Or, should I say, plant-based diet curious?
In December of last year I decided to try eating vegan meals after watching Forks Over Knives. I knew it would be hard for a number of reasons:
- My husband has done all the cooking for the past twenty years so my cooking skills are a little lackluster at best.
- I grew up in the country eating grass-fed beef from the farmer next door, so I have a well-developed meat-eating habit.
- My husband is a hunter and fisherman and we have freezers (yes, that’s plural) of elk, venison, and salmon just waiting to be eaten.
On the other hand, I had already given up dairy, wheat and eggs due to allergies, what was one more thing?
“Why would you turn down all that protein-rich food?” a friend of my husband’s asked the other day. “You’re in shape, it’s not like you need to lose weight,” he continued. True, but I wanted to see if I could squeak a little more speed out of my swimming if I changed my diet, and it’s good for the environment.* Really, the bottom line is I feel great.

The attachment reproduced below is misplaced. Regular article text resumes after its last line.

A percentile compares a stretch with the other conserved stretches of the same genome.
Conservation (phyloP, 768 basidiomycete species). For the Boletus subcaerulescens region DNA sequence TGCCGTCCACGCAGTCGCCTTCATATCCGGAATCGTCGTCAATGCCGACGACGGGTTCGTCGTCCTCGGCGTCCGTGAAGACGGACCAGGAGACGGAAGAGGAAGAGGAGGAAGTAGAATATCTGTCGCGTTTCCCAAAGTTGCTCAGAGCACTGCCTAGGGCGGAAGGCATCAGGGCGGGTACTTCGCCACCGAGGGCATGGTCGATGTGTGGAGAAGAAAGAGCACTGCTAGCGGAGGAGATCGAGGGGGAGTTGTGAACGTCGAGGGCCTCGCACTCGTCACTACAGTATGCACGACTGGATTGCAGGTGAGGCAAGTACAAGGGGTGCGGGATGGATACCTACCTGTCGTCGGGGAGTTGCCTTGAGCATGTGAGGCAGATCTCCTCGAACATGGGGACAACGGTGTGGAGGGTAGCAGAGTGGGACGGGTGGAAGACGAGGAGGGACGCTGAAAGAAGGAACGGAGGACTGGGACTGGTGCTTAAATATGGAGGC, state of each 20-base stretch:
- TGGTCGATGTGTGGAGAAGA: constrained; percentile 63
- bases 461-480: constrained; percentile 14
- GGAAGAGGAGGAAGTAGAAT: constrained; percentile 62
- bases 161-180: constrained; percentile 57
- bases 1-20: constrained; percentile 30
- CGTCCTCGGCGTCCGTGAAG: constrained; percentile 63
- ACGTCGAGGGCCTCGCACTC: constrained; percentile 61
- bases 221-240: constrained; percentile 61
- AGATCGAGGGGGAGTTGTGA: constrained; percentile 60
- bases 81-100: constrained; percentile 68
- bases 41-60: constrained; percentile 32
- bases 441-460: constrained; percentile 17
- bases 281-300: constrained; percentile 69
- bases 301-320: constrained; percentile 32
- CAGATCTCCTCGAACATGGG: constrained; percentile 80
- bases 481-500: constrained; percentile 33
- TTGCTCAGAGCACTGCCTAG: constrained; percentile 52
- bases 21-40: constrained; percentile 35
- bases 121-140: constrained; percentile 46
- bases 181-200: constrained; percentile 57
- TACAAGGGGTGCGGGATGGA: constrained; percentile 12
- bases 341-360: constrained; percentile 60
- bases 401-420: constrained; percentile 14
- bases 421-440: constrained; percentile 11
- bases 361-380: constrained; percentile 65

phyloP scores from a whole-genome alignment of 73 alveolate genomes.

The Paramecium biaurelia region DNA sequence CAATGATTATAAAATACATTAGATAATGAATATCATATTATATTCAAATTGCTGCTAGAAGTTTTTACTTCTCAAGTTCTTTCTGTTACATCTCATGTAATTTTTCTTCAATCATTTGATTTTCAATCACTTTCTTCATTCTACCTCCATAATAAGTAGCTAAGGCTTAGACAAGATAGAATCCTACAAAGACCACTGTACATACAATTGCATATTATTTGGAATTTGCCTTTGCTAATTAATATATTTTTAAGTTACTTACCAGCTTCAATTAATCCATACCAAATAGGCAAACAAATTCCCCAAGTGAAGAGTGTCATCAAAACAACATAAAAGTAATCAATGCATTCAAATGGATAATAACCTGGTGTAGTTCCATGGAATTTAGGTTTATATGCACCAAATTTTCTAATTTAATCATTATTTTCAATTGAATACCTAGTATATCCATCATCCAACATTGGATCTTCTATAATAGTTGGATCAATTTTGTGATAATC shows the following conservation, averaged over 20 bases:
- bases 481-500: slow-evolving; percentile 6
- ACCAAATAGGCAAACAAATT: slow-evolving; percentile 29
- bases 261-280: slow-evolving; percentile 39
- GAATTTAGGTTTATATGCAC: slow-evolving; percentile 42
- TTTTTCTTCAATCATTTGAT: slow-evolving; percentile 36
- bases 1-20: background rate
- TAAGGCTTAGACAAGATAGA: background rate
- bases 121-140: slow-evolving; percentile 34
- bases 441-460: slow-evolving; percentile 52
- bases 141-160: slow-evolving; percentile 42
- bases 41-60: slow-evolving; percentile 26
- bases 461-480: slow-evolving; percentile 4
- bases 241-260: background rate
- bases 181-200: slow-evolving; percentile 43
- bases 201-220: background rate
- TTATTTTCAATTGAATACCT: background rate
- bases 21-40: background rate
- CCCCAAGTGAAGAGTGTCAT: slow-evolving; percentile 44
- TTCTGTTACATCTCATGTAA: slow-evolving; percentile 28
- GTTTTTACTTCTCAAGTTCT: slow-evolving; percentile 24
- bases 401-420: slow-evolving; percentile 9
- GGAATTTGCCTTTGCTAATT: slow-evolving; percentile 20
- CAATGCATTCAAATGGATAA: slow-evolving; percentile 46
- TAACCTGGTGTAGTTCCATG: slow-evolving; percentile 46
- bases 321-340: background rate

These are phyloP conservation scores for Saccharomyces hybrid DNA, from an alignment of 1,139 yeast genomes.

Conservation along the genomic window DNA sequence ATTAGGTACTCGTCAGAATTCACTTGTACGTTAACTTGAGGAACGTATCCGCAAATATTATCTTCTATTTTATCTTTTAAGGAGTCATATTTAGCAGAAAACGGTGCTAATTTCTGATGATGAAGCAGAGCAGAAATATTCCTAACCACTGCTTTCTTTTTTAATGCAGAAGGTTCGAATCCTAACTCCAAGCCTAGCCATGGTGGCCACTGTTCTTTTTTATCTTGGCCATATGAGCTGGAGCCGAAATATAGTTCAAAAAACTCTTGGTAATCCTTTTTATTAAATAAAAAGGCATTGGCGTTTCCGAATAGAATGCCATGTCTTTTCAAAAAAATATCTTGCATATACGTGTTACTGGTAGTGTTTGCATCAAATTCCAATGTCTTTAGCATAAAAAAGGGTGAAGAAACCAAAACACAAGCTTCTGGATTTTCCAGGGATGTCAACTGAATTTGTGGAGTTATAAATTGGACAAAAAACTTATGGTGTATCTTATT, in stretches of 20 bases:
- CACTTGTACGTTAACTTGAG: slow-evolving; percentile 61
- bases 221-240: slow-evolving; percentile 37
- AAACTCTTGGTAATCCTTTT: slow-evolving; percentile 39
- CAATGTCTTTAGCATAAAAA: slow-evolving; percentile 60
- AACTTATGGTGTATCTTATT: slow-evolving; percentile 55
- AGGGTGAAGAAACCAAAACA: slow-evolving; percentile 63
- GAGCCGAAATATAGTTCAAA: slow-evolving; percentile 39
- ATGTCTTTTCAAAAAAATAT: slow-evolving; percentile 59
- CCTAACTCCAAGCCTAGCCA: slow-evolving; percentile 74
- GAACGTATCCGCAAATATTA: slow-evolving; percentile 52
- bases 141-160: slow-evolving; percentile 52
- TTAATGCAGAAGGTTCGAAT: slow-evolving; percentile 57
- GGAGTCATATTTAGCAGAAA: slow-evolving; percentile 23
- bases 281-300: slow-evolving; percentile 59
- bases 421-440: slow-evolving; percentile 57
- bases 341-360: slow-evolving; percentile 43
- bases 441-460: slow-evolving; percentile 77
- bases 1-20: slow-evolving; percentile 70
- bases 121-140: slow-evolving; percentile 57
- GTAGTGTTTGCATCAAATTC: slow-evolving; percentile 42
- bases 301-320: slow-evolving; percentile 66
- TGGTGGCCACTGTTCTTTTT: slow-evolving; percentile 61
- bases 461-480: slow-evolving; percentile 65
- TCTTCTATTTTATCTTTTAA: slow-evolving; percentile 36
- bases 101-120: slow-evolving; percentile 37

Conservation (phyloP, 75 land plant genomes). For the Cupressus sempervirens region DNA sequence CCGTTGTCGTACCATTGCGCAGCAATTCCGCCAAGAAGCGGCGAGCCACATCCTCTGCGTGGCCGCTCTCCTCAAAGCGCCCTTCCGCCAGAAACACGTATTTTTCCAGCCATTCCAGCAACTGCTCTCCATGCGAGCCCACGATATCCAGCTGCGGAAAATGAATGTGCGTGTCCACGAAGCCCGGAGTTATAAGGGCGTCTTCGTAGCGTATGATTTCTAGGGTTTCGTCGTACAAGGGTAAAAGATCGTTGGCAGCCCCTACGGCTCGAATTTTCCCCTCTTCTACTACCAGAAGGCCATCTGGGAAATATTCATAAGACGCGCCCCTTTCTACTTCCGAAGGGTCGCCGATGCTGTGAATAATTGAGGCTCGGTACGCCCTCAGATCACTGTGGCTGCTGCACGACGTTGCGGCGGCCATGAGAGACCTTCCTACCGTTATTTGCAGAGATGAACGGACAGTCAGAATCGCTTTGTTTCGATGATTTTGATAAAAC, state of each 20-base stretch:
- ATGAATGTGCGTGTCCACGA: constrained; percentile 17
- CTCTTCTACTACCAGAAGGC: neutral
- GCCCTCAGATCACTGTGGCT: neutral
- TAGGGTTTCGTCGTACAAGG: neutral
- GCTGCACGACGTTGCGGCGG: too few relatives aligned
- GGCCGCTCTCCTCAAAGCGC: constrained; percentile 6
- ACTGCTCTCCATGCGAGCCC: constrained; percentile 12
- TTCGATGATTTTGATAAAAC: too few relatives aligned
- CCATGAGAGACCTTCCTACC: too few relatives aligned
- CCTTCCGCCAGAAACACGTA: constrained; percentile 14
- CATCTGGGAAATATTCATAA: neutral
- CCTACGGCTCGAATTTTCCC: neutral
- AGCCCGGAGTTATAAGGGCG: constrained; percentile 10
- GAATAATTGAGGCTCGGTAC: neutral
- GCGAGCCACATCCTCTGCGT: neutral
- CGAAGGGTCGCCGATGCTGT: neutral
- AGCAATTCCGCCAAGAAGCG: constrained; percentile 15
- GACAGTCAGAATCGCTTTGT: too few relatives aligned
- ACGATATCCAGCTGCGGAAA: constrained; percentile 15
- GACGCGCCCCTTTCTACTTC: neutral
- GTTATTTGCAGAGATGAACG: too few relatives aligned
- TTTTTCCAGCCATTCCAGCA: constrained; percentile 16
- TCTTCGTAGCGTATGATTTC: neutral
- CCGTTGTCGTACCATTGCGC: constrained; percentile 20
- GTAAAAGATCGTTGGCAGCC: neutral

My two-week experiment has expanded more than three months and counting. At the beginning it was hard. It felt like I was shopping and chopping constantly. But, now that I have a number of good online resources for vegan recipes (below) and my cooking has improved enough that my husband enjoys whatever I make as a side dish to go along with his meal.
Here are some online food blogs worth reading:
Blow Your Friends’ Minds
Eating a plant-based diet is easy once you get going. I think the biggest challenge is changing how we think about breakfast/lunch/dinner. Breakfast doesn’t have to be cereal or eggs, lunch doesn’t have to be a sandwich or salad and dinner doesn’t have to be meat/veggie/starch.
Last weekend, I served beet soup in acorn squash cups and a spinach salad with pears, pecans and quinoa to a friend of mine for dinner. She was shocked – just vegetables for dinner. “That was really good,” she said, still in a state of disbelief at the end of the meal. Vegetables – go figure!
* “According to a 2006 University of Chicago study, the average American diet derives 47% of its calories from animal products. This amounts to a carbon footprint of 2.52 tons of CO2 emissions per person per year.” — Forks of Knives: The Plant-Based Way to Health